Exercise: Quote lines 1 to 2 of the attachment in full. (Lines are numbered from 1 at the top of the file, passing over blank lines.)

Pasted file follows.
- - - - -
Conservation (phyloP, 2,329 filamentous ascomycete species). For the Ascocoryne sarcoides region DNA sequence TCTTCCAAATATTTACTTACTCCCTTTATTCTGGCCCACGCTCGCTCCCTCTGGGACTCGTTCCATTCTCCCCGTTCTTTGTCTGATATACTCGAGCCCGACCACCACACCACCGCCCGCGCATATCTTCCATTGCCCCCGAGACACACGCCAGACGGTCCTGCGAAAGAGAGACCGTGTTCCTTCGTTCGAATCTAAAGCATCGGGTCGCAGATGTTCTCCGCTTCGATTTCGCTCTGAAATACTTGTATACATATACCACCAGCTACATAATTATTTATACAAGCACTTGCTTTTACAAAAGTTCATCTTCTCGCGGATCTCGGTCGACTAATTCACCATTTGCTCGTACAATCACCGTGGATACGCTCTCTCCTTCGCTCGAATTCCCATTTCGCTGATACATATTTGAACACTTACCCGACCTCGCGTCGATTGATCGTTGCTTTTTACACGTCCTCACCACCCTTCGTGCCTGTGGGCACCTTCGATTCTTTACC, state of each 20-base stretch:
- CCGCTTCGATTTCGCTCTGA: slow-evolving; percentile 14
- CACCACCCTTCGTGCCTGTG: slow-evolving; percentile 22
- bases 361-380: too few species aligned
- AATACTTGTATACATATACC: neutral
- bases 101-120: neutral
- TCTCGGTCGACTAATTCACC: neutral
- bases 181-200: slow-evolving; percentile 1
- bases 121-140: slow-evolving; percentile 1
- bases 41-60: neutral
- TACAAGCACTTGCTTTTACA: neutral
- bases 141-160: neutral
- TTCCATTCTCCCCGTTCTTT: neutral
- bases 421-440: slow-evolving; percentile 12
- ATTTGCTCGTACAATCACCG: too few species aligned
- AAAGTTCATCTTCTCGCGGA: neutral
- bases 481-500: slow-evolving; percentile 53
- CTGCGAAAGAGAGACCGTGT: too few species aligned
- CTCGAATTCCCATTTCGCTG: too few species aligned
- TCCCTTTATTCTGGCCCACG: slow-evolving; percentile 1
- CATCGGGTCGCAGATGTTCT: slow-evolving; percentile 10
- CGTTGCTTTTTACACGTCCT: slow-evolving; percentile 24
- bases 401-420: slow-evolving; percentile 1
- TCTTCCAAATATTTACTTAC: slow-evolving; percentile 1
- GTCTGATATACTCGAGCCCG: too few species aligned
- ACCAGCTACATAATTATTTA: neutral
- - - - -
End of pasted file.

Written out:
Conservation (phyloP, 2,329 filamentous ascomycete species). For the Ascocoryne sarcoides region DNA sequence TCTTCCAAATATTTACTTACTCCCTTTATTCTGGCCCACGCTCGCTCCCTCTGGGACTCGTTCCATTCTCCCCGTTCTTTGTCTGATATACTCGAGCCCGACCACCACACCACCGCCCGCGCATATCTTCCATTGCCCCCGAGACACACGCCAGACGGTCCTGCGAAAGAGAGACCGTGTTCCTTCGTTCGAATCTAAAGCATCGGGTCGCAGATGTTCTCCGCTTCGATTTCGCTCTGAAATACTTGTATACATATACCACCAGCTACATAATTATTTATACAAGCACTTGCTTTTACAAAAGTTCATCTTCTCGCGGATCTCGGTCGACTAATTCACCATTTGCTCGTACAATCACCGTGGATACGCTCTCTCCTTCGCTCGAATTCCCATTTCGCTGATACATATTTGAACACTTACCCGACCTCGCGTCGATTGATCGTTGCTTTTTACACGTCCTCACCACCCTTCGTGCCTGTGGGCACCTTCGATTCTTTACC, state of each 20-base stretch:
- CCGCTTCGATTTCGCTCTGA: slow-evolving; percentile 14